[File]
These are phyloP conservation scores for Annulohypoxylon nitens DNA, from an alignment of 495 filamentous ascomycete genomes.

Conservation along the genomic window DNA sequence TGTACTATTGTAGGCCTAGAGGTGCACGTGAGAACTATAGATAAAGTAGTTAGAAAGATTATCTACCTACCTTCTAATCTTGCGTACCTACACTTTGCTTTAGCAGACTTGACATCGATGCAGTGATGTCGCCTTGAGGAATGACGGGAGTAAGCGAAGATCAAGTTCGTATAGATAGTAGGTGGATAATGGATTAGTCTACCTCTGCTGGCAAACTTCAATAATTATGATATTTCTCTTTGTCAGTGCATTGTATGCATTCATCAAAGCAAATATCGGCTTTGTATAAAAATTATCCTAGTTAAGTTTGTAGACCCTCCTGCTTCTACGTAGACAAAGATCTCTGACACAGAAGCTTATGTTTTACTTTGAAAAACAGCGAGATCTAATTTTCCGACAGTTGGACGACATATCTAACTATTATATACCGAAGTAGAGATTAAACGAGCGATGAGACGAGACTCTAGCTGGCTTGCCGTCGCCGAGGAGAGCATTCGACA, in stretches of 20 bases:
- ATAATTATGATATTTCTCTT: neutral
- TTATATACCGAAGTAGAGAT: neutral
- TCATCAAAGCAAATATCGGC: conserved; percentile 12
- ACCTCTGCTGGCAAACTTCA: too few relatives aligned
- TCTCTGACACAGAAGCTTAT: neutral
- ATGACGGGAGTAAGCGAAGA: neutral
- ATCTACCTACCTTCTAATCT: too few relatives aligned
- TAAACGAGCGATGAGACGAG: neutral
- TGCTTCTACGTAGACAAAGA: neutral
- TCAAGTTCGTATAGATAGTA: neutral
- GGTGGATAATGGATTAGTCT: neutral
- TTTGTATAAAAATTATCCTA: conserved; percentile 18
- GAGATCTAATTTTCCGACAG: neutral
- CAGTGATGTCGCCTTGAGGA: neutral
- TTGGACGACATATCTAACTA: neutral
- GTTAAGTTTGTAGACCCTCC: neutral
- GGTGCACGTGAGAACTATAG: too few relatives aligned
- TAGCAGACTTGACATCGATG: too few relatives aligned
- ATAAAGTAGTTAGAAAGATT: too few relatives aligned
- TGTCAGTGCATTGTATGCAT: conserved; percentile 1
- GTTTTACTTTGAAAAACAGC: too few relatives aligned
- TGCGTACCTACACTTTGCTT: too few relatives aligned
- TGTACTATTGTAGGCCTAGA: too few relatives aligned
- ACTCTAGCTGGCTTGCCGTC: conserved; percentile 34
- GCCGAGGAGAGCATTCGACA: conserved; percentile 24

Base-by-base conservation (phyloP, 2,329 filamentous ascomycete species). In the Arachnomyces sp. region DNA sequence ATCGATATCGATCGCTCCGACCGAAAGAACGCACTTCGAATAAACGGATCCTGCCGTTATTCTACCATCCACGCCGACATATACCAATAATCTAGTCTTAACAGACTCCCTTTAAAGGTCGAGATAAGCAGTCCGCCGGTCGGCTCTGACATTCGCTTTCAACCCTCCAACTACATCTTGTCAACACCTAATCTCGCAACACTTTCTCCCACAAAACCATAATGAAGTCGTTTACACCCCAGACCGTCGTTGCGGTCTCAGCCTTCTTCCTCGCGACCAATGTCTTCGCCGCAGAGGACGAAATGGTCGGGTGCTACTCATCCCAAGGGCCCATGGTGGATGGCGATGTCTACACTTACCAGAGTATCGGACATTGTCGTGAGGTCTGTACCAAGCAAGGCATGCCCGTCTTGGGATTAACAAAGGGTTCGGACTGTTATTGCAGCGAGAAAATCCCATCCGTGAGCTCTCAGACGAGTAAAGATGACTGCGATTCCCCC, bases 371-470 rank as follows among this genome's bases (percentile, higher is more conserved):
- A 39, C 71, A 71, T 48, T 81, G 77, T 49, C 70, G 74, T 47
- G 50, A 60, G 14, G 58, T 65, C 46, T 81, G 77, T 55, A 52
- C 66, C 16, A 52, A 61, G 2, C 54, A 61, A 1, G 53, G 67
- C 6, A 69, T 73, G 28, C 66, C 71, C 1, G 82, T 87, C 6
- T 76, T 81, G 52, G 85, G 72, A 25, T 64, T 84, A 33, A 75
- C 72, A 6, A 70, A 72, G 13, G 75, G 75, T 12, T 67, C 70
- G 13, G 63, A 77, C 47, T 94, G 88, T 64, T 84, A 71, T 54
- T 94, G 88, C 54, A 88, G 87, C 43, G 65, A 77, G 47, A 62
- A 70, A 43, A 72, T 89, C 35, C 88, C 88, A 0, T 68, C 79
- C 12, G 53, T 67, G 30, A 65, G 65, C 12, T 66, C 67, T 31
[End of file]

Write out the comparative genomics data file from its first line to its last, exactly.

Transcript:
These are phyloP conservation scores for Annulohypoxylon nitens DNA, from an alignment of 495 filamentous ascomycete genomes.

Conservation along the genomic window DNA sequence TGTACTATTGTAGGCCTAGAGGTGCACGTGAGAACTATAGATAAAGTAGTTAGAAAGATTATCTACCTACCTTCTAATCTTGCGTACCTACACTTTGCTTTAGCAGACTTGACATCGATGCAGTGATGTCGCCTTGAGGAATGACGGGAGTAAGCGAAGATCAAGTTCGTATAGATAGTAGGTGGATAATGGATTAGTCTACCTCTGCTGGCAAACTTCAATAATTATGATATTTCTCTTTGTCAGTGCATTGTATGCATTCATCAAAGCAAATATCGGCTTTGTATAAAAATTATCCTAGTTAAGTTTGTAGACCCTCCTGCTTCTACGTAGACAAAGATCTCTGACACAGAAGCTTATGTTTTACTTTGAAAAACAGCGAGATCTAATTTTCCGACAGTTGGACGACATATCTAACTATTATATACCGAAGTAGAGATTAAACGAGCGATGAGACGAGACTCTAGCTGGCTTGCCGTCGCCGAGGAGAGCATTCGACA, in stretches of 20 bases:
- ATAATTATGATATTTCTCTT: neutral
- TTATATACCGAAGTAGAGAT: neutral
- TCATCAAAGCAAATATCGGC: conserved; percentile 12
- ACCTCTGCTGGCAAACTTCA: too few relatives aligned
- TCTCTGACACAGAAGCTTAT: neutral
- ATGACGGGAGTAAGCGAAGA: neutral
- ATCTACCTACCTTCTAATCT: too few relatives aligned
- TAAACGAGCGATGAGACGAG: neutral
- TGCTTCTACGTAGACAAAGA: neutral
- TCAAGTTCGTATAGATAGTA: neutral
- GGTGGATAATGGATTAGTCT: neutral
- TTTGTATAAAAATTATCCTA: conserved; percentile 18
- GAGATCTAATTTTCCGACAG: neutral
- CAGTGATGTCGCCTTGAGGA: neutral
- TTGGACGACATATCTAACTA: neutral
- GTTAAGTTTGTAGACCCTCC: neutral
- GGTGCACGTGAGAACTATAG: too few relatives aligned
- TAGCAGACTTGACATCGATG: too few relatives aligned
- ATAAAGTAGTTAGAAAGATT: too few relatives aligned
- TGTCAGTGCATTGTATGCAT: conserved; percentile 1
- GTTTTACTTTGAAAAACAGC: too few relatives aligned
- TGCGTACCTACACTTTGCTT: too few relatives aligned
- TGTACTATTGTAGGCCTAGA: too few relatives aligned
- ACTCTAGCTGGCTTGCCGTC: conserved; percentile 34
- GCCGAGGAGAGCATTCGACA: conserved; percentile 24

Base-by-base conservation (phyloP, 2,329 filamentous ascomycete species). In the Arachnomyces sp. region DNA sequence ATCGATATCGATCGCTCCGACCGAAAGAACGCACTTCGAATAAACGGATCCTGCCGTTATTCTACCATCCACGCCGACATATACCAATAATCTAGTCTTAACAGACTCCCTTTAAAGGTCGAGATAAGCAGTCCGCCGGTCGGCTCTGACATTCGCTTTCAACCCTCCAACTACATCTTGTCAACACCTAATCTCGCAACACTTTCTCCCACAAAACCATAATGAAGTCGTTTACACCCCAGACCGTCGTTGCGGTCTCAGCCTTCTTCCTCGCGACCAATGTCTTCGCCGCAGAGGACGAAATGGTCGGGTGCTACTCATCCCAAGGGCCCATGGTGGATGGCGATGTCTACACTTACCAGAGTATCGGACATTGTCGTGAGGTCTGTACCAAGCAAGGCATGCCCGTCTTGGGATTAACAAAGGGTTCGGACTGTTATTGCAGCGAGAAAATCCCATCCGTGAGCTCTCAGACGAGTAAAGATGACTGCGATTCCCCC, bases 371-470 rank as follows among this genome's bases (percentile, higher is more conserved):
- A 39, C 71, A 71, T 48, T 81, G 77, T 49, C 70, G 74, T 47
- G 50, A 60, G 14, G 58, T 65, C 46, T 81, G 77, T 55, A 52
- C 66, C 16, A 52, A 61, G 2, C 54, A 61, A 1, G 53, G 67
- C 6, A 69, T 73, G 28, C 66, C 71, C 1, G 82, T 87, C 6
- T 76, T 81, G 52, G 85, G 72, A 25, T 64, T 84, A 33, A 75
- C 72, A 6, A 70, A 72, G 13, G 75, G 75, T 12, T 67, C 70
- G 13, G 63, A 77, C 47, T 94, G 88, T 64, T 84, A 71, T 54
- T 94, G 88, C 54, A 88, G 87, C 43, G 65, A 77, G 47, A 62
- A 70, A 43, A 72, T 89, C 35, C 88, C 88, A 0, T 68, C 79
- C 12, G 53, T 67, G 30, A 65, G 65, C 12, T 66, C 67, T 31